Armed gardaí rushed to Cattle Market Avenue in Cork to investigate an unusual sighting of a man with a bow and arrow at 6.30pm in the evening.
The man charged with having it as a weapon capable of causing injury claimed that he just had it for fun and firing at things in a field.
The judge did not believe him and ordered him to do 200 hours of community service.
His friend was before Cork District Court charged with having an extendable baton on the same occasion but he denied that it was his.
Again Judge Olann Kelleher said he did not believe the defence evidence and he jailed this accused for six months.
31-year-old John O’Driscoll of Cuan Aoibhin, Lower Killeens, Blackstone Bridge, Cork, denied having the baton.
However, Judge Olann Kelleher convicted him of this offence and sentenced him to six months in jail.
20-year-old Morgan Griffin of 111 Churchfield Avenue, admitted having the bow and arrow but denied that he had it as a weapon capable of causing injury or incapacitating.
Judge Kelleher said he could do 200 hours of community service instead of serving five months in prison.
His solicitor, Frank Buttimer, said Morgan Griffin went to The Range store in Little Island two hours earlier on that date - May 16 2019 – and bought the bow and arrow.
Mr Buttimer said, “He bought it for fun in a local field shooting some arrows.”
Garda Keith Aher said Griffin would not give any explanation for what he was doing with a bow and arrow on the occasion or when questioned afterwards.
“If he made any reasonable attempt to account for it it might have been dealt with differently,” Garda Aher said.
Sergeant Pat Lyons asked Garda Aher if the man with the bow and arrow had “given you any indication he was taking up archery as a pastime?”
Garda Aher said Griffin had not given such an indication.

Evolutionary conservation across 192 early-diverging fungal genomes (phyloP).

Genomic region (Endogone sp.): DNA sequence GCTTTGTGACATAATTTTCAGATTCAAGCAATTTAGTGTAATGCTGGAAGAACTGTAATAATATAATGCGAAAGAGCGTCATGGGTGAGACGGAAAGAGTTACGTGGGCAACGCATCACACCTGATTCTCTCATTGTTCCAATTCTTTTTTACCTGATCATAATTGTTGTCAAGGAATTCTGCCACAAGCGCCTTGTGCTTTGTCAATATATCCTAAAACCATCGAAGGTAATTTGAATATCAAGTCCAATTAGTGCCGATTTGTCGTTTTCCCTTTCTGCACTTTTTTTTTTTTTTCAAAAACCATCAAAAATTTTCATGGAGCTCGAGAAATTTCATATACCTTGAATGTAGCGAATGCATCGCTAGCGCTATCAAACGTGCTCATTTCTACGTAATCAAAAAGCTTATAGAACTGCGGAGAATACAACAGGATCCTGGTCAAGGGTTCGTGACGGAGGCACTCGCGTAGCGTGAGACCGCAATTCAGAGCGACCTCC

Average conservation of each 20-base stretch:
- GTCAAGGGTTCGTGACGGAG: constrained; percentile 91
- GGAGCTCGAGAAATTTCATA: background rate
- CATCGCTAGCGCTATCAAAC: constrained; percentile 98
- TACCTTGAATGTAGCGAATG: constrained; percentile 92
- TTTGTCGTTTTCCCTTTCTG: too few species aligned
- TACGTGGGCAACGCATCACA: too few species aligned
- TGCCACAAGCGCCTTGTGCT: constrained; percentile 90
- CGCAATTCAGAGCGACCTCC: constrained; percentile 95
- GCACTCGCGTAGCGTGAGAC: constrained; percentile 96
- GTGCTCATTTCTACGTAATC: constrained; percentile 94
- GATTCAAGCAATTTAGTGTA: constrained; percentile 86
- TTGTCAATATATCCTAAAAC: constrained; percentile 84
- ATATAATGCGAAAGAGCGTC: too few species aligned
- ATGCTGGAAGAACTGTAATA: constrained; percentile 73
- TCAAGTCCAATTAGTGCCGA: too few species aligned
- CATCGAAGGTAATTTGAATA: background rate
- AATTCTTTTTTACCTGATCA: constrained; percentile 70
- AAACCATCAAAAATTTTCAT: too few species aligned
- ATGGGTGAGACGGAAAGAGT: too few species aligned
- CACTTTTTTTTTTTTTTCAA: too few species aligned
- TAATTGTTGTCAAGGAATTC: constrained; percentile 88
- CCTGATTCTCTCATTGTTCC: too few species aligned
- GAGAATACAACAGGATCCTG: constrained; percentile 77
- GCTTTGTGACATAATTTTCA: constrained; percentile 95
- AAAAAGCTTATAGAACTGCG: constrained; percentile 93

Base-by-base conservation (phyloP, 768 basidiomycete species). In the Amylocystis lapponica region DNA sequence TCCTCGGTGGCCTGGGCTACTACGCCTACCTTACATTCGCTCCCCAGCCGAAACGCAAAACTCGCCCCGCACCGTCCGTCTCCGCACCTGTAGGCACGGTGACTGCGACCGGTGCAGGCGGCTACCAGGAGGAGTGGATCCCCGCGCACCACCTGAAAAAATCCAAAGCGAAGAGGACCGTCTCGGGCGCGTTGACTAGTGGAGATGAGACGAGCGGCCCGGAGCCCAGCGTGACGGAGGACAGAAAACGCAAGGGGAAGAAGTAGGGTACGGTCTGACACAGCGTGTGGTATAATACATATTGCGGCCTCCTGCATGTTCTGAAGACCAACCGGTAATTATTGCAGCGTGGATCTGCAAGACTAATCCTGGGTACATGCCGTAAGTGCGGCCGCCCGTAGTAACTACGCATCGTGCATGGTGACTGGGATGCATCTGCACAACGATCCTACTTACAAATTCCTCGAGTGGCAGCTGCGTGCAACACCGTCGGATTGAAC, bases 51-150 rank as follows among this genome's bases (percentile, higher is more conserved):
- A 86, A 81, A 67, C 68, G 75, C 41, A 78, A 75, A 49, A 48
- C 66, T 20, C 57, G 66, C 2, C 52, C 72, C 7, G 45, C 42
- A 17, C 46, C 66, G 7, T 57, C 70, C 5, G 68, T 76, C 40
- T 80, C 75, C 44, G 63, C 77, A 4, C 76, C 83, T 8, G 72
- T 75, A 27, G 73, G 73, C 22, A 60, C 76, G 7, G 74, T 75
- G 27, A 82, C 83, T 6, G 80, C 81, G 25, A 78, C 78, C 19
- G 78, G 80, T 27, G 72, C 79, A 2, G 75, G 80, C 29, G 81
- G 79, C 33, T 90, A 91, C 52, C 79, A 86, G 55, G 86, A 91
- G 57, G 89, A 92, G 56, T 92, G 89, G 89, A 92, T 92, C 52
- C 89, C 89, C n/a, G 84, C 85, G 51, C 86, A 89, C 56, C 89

Griffin also had a Stanley knife in the car with him and he said he used that for his work as a plasterer even though he did not travel to work in that car. He was also convicted of having that knife. The community service order will cover that offence also.
As for O’Driscoll, he told Garda Rory Fogarty the baton was his when they were dealing with him that day.
However, in court he said that it belonged to his friend, Darren O’Hara of Glenryan Road. Asked why he didn’t say that on the day, he said, “I didn’t want to rat him out.”
Darren O’Hara of Glenryan Road, who was not charged with any offence, gave evidence to say that he bought the baton on the internet from China for less than €10.
In court Sergeant Pat Lyons flicked out the extendable baton and said to O’Hara, if it was his, how would he shorten the baton again? He handed the extended baton to him in the witness box. O’Hara said he didn’t know how to do it.
Judge Kelleher said he did not believe the evidence of O’Hara or of the two defendants.
The judge suggested that the Director of Public Prosecutions examine the sworn evidence given by the parties in the case with a view to the possibility of further proceedings.